- This topic is empty.
March 9, 2004 at 12:53 am #28076
Grant… Or someone else who can point me in the right direction:
During the weekend past, I had forwarded the ports 1025 – 3500 on my router to the server in which my FTP (Cerberus) resides.
In doing so, this morning our staff arrived at the office and quickly alerted me to the fact that all systems on our internal network had lost internet connectivity. It was vey odd that all of the servers were available to the public from the outside, yet no-one from the inside could get out. In any way.
After considering the steps I had taken to migrate my FTP server to Cerberus over the weekend, I realized that the PASV port range in which I had forwarded had been the cause of the problem. These ports were in conflict with the ports necessary for many Microsoft system services, as well as commony know applications, in my case MS SQL 2000.
My question is this. Given that these ports are conflicting, Is it possible to set the PASV Port Range in the Avanced Server Configuration to accept PASV data connections on ports which may not commonly be allocated to known applications (ex. 20000+) and subsequently forward these ports on our firewall / router to the FTP server address? If this is the case, how many ports (range of ports) should exist to ensure that all connections to the FTP server can use the PASV transfer option?
I have noticed in using this server with no PASV ports forwarded, that when transferring multiple files (more than 50) through a GUI, that the connection stalls after 15 – 20 files. I was able to correct this problem by forwarding the PASV ports, but unfortunately took my entire internal network’s internet connectivity down in the process.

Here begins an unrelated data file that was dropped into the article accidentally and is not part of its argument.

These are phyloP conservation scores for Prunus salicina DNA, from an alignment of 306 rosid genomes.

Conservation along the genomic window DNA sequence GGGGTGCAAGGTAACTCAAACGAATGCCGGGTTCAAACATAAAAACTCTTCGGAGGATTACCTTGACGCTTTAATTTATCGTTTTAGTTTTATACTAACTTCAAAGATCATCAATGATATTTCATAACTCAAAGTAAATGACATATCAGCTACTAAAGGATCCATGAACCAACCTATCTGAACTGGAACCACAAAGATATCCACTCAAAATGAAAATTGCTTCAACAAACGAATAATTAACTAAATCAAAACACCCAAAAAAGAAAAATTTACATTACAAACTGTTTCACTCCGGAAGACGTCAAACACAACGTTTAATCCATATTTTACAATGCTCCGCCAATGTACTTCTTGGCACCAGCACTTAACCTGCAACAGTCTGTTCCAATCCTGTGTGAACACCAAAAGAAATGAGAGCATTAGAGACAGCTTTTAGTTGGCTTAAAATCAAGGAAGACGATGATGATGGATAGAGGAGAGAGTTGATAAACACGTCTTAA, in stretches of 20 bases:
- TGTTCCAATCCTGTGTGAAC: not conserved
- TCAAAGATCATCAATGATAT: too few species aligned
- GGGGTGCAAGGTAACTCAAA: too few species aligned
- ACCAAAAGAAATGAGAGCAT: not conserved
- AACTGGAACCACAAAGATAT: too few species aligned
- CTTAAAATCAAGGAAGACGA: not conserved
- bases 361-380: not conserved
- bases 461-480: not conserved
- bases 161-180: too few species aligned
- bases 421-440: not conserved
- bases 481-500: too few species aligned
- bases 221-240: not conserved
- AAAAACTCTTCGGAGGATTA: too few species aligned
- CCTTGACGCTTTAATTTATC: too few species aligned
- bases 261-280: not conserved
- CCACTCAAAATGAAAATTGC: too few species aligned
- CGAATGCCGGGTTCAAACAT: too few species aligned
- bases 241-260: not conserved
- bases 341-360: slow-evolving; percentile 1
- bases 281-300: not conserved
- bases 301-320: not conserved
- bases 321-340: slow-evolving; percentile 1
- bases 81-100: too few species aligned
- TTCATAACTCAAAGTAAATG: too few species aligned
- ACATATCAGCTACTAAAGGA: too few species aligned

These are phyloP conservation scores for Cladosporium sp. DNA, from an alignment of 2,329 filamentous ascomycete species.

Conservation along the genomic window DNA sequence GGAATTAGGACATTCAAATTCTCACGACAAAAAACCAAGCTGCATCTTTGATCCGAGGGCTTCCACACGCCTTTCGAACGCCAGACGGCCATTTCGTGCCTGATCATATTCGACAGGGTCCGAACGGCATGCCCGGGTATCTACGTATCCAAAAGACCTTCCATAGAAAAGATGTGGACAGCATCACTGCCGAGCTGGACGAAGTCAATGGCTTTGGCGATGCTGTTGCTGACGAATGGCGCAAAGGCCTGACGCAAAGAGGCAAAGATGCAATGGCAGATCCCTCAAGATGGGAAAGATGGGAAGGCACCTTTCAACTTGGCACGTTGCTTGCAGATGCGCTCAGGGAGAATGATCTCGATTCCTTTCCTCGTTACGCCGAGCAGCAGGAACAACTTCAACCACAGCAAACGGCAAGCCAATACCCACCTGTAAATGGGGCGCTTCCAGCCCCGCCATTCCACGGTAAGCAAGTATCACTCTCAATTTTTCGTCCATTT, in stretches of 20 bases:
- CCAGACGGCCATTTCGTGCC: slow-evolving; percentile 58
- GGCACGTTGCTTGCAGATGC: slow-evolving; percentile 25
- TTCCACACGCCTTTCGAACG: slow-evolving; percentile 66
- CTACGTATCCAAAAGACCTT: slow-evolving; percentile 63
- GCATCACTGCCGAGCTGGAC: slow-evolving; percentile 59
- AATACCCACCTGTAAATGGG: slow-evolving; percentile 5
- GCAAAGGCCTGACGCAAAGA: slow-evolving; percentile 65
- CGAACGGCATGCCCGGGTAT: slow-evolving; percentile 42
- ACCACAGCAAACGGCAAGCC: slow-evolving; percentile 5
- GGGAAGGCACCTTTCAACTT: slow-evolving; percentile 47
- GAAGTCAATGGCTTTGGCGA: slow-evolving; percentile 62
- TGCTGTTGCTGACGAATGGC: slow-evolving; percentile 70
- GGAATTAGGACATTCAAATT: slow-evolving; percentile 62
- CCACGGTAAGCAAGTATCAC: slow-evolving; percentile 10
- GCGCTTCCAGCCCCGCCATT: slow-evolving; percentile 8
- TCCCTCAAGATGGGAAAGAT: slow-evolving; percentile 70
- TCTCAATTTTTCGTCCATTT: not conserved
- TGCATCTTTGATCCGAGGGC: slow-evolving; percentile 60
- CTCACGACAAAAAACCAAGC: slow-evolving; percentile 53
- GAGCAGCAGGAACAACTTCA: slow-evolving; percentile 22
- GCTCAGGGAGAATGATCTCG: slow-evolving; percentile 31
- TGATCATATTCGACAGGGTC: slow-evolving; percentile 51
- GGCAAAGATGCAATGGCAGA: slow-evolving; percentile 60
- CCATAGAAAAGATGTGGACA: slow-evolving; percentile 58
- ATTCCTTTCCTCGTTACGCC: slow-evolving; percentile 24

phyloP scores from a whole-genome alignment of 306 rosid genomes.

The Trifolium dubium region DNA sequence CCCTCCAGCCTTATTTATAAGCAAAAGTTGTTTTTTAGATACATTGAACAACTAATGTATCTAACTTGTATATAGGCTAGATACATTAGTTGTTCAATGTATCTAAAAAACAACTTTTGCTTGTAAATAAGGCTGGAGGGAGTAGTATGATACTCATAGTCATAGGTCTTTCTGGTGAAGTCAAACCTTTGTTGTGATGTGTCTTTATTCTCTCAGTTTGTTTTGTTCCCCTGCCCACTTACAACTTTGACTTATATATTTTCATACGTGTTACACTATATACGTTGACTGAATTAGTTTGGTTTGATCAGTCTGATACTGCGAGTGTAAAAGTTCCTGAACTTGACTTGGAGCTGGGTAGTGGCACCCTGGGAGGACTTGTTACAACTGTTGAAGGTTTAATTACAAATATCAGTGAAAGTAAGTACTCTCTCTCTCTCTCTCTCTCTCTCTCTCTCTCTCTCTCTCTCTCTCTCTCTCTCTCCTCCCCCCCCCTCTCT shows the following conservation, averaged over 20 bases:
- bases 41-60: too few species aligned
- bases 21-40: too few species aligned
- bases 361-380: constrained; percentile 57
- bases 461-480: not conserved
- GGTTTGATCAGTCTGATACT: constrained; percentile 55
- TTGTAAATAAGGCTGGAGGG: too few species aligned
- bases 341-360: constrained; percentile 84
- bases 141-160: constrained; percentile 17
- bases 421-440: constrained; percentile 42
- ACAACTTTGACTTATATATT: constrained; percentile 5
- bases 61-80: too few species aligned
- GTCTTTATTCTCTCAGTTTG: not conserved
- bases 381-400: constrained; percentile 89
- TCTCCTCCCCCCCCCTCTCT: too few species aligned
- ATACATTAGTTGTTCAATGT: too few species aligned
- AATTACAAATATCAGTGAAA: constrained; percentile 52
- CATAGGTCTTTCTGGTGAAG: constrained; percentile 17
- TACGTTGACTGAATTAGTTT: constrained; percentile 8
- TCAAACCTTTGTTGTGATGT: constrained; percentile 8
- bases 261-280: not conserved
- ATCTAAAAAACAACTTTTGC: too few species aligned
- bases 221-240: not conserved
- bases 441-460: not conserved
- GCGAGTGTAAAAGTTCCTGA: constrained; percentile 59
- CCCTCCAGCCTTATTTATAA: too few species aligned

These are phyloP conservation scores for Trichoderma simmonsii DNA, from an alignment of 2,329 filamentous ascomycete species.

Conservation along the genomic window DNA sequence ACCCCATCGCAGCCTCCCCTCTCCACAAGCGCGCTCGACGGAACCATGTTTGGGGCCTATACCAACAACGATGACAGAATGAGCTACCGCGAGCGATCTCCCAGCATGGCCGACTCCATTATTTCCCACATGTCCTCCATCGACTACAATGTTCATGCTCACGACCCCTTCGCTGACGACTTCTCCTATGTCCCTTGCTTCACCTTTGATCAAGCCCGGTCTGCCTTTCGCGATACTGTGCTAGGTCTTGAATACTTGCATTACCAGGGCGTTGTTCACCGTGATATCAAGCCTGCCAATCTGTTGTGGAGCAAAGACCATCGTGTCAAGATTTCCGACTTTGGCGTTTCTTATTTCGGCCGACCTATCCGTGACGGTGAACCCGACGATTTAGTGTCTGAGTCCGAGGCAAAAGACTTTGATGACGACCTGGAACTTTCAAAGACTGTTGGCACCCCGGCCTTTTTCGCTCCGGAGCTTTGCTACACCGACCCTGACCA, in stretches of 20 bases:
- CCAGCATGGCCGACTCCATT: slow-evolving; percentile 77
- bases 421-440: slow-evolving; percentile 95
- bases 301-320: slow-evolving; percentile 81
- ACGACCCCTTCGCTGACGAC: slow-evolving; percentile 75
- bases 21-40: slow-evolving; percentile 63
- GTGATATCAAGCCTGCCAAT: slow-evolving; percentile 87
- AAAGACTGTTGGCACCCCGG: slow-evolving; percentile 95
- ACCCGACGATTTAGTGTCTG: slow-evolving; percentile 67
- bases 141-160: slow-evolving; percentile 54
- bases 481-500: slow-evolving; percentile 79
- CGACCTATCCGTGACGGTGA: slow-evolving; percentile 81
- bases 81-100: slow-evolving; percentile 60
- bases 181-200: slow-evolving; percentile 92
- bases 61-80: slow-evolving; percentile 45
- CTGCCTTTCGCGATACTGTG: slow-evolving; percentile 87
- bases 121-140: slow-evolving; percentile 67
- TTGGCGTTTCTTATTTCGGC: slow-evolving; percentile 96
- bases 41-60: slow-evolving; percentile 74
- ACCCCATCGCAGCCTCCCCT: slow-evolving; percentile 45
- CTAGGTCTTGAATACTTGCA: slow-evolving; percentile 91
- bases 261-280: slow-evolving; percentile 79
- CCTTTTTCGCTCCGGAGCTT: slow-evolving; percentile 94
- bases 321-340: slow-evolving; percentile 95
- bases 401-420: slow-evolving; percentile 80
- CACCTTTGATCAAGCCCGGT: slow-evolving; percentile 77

I hope you can offer some suggestions.
Owen (otsoroke)March 14, 2004 at 12:16 am #31351
There should be no problem selecting higher port to use for PASV transfers. Depending upon file transfer frequency, I would recommend around 500 -1000 ports. Go higher if people are having connection issues.March 25, 2004 at 6:05 pm #31352
What port range could be reserved that likely wont conflict with other applications?
otsorokeMarch 27, 2004 at 5:48 am #31353
This document shows current port assignments. However, it does not make any reference to reserved port assignments for PASV FTP connections.
Judging… I would say that the port assignments should be configured in the Private / Dynamic port range 49152 through 65535.
Can anyone offer me suggestions?
(last updated 2004-03-25)
The port numbers are divided into three ranges: the Well Known Ports,
the Registered Ports, and the Dynamic and/or Private Ports.
The Well Known Ports are those from 0 through 1023.
The Registered Ports are those from 1024 through 49151
The Dynamic and/or Private Ports are those from 49152 through 65535
April 1, 2004 at 7:41 pm #31354
bounce…April 1, 2004 at 7:41 pm #31355 bounce…April 7, 2004 at 12:05 am #31356imported_SerinParticipant Hello,
The ports you suggested earlier (49152 through 65535) should be fine. Actually, I’m usually ok with anything over 2000.April 26, 2004 at 9:47 am #31357Twowheeler53Participant
Ok… I’m going to ask a silly question. How do you forward ports to the server?April 27, 2004 at 4:05 am #31358 In your router configuration Twowheeler…
No question is a silly question.
Owen (otsoroke)April 29, 2004 at 8:20 pm #31359
quick green question.. have a linksys router setup with zone alarm PFW
for PASV connections, does it suffice for me to just forward 1024 – 3500 on the router config and open those same ports in the firewall?
for the router, i assume i can forward the range of ports to the destination pc’s ip?
also, is there anyway to authenticate the users (aside from a logon verification) before opening the ports.. i.e. lockdown all ports except 21 until user authenticates, then open ports 1024-3500.
thanks a million,
- You must be logged in to reply to this topic.